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Friendlier Legislation for New York State Farm Wineries

As a New York resident—and a very strong advocate for both New York wineries and the development of the state’s wine law—I am excited to announce that the New York State Governor, Andrew Cuomo, signed a bill, entitled the Fine Winery Bill, on Friday that significantly reduces the regulatory burdens for New York farm wineries. Farm wineries in New York State, as defined by Article I, § 3 of the Alcoholic Beverage Control Act, are “any place or premises, located on a farm in New York state, in which wine is manufactured and sold.” Currently, the New York State Liquor Authority (“NYSLA”) strongly regulates farm wineries with respect to direct shipment reports, branch store operations, and custom crush skills. (Current New York State liquor laws are accessible by viewing the consolidated alcoholic beverage control laws of New York State at Alcoholic Beverage Control.)

The Fine Winery Bills executes several of the suggestions presented by the New York State Grape Task Force in its December 2008 report to the Commissioner of the Department of Agriculture and Markets. The bill includes the following changes:

  • Brand Store Capability: the bill allows farm wineries to manage up to five branch stores. Existing New York law allows for farm wineries to operate up to five satellite stores, but said stores much acquire separate licenses and are bound by the same restrictions as package/liquor stores. The Fine Winery Bill allows the branches of farm wineries to be classified as extensions of the farm winery as opposed to separate entities, which grants greater ease for farm wineries with respect to opening satellites around New York state.
  • Custom Crush Capability: “[t]he bill clarifies the ability of farm wineries to provide and/or utilize custom crush services for purchasers of New York grapes, thereby encouraging smaller vineyards to enter in the industry, which in turn will foster rural economic growth.” (See Governor Signs Legislation Boosting Wine Industry.)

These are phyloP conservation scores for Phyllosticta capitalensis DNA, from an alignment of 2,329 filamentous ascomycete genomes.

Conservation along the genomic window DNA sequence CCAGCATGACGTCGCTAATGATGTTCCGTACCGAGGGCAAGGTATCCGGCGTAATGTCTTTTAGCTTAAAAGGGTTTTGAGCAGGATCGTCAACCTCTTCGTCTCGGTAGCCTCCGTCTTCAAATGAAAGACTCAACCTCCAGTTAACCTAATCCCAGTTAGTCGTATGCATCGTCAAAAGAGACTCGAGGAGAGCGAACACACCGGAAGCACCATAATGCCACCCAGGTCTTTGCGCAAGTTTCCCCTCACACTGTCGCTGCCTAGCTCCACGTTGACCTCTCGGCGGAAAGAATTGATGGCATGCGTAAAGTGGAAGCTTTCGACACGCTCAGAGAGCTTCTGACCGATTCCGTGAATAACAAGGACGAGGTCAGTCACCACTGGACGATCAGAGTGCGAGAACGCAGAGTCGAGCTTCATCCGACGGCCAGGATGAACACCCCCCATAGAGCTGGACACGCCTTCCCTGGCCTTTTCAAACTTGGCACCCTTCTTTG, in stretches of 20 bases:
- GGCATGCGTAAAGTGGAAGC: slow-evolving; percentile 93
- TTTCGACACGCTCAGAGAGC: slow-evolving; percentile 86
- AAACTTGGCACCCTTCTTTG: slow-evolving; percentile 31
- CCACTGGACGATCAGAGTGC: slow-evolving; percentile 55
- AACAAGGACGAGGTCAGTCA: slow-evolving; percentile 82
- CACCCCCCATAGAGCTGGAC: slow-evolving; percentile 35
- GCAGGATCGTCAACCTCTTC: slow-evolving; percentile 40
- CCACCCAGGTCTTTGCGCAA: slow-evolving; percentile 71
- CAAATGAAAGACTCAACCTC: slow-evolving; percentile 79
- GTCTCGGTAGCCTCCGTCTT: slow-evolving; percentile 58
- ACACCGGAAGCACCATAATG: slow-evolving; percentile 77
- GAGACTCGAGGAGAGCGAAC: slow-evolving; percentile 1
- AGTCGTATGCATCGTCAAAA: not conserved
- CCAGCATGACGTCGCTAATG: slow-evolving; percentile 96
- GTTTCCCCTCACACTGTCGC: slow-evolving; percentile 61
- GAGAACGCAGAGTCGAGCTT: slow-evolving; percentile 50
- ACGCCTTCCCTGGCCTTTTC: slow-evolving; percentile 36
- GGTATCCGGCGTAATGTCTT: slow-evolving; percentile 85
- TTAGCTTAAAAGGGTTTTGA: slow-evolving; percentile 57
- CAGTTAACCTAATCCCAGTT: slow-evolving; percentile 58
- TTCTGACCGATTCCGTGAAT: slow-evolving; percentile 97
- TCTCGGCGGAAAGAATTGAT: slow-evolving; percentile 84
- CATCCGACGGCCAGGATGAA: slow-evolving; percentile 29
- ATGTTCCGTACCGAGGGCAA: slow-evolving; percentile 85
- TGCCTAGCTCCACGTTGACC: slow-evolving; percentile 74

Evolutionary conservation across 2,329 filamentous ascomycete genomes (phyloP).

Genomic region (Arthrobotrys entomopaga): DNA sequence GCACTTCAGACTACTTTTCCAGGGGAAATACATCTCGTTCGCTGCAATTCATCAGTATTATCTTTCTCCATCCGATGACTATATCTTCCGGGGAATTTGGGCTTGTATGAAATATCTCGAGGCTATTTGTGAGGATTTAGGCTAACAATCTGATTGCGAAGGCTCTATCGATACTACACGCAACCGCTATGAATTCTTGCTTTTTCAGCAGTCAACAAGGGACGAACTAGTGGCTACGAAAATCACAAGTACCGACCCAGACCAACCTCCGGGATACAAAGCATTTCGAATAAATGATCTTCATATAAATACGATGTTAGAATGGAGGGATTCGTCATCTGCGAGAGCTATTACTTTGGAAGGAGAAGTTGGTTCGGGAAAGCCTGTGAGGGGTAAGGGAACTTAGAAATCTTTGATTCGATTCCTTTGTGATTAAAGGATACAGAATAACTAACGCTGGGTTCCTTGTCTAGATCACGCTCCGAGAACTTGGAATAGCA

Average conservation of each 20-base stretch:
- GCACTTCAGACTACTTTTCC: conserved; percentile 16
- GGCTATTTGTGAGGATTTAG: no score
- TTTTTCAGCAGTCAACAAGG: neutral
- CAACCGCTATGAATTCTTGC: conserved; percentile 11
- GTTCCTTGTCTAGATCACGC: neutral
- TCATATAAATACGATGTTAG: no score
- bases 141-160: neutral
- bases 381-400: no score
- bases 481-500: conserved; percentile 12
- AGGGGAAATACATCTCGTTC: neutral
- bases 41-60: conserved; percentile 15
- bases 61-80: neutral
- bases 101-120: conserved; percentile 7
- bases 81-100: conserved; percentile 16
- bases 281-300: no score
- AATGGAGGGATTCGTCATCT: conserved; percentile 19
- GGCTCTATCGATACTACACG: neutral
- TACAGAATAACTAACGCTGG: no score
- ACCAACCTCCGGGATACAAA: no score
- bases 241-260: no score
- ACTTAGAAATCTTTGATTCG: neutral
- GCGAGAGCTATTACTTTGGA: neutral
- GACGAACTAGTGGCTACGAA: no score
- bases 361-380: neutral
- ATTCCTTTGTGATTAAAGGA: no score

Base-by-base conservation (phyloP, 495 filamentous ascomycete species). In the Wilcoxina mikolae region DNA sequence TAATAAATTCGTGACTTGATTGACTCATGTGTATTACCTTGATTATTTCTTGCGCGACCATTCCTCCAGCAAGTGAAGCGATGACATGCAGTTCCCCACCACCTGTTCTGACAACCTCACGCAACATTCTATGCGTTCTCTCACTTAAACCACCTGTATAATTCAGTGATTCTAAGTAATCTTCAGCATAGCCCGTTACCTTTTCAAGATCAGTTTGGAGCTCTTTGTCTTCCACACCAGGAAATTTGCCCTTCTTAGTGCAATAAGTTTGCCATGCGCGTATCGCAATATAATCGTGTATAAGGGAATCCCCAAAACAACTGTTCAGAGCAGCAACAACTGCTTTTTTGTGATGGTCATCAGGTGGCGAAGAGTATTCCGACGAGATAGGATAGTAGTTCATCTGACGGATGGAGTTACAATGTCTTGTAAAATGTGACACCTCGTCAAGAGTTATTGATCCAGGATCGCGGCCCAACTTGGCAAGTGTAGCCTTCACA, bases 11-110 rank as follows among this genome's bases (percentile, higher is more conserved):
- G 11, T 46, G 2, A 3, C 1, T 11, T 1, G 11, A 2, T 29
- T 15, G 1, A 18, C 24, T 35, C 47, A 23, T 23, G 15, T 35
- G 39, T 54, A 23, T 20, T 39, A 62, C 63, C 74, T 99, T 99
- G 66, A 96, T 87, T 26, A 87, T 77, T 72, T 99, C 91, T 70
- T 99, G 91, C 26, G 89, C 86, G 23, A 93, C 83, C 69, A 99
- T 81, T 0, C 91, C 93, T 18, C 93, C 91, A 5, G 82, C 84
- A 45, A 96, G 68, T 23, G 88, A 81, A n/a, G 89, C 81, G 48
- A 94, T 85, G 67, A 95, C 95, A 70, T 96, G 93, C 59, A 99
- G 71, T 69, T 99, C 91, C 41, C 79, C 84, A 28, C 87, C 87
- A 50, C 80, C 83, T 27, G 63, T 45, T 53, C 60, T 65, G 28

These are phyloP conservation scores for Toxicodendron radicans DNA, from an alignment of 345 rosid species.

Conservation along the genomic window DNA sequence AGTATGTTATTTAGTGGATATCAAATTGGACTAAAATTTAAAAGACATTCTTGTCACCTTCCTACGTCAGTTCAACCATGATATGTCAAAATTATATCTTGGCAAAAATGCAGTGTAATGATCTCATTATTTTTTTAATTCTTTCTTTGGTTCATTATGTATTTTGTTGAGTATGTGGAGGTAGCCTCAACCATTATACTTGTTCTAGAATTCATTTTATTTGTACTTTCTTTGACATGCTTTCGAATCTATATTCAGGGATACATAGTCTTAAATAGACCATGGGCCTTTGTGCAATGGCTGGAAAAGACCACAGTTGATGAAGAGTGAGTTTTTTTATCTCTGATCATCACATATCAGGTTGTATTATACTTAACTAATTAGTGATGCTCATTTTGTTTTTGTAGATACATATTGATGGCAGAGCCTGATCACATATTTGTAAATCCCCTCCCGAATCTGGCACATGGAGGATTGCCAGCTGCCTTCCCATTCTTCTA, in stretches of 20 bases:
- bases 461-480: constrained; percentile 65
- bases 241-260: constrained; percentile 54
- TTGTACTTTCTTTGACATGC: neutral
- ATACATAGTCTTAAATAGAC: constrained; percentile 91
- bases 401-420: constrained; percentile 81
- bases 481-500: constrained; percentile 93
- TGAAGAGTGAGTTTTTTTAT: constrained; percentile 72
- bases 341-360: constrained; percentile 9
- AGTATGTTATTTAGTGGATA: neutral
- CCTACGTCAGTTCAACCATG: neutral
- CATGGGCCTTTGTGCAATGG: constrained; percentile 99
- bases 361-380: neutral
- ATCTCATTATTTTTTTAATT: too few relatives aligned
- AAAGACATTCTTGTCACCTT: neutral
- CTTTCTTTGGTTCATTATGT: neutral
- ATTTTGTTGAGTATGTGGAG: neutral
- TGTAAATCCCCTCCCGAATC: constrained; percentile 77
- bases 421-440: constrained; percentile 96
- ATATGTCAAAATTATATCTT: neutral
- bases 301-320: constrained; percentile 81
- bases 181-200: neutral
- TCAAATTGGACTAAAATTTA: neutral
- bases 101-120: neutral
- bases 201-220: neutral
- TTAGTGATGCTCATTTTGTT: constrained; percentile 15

• Direct Shipper’s Reports: with respect to direct shipment, farm wineries are now permitted to keep records detailing their direct shipments to other states on the premises of the farm winery for NYSLA to review if requested. Previously, New York State wineries were required to produce detailed and time-consuming reports for NYSLA that outlined their direct shipments to outside states. These reports were underutilized by the NYSLA and, it is maintained, that the new Fine Winery Bill will greatly reduce the time constraints required for the prior provisions of direct shipment reports.
  • License Consolidation: the new bill no longer requires farm wineries that produce less than 1,500 gallons annually to apply annually for a separate micro-winery license; instead, all farm wineries will maintain the same license with a micro-winery license costing $50 annually.
  • Charitable Events: “New York wineries seeking to participate in charitable events are no longer restricted to five per year. Now, wineries will have to obtain an annual permit and notify [NY]SLA of the event, greatly reducing the amount of burden on both wineries and [NY]SLA, while ensuring the same oversight.” (Id.)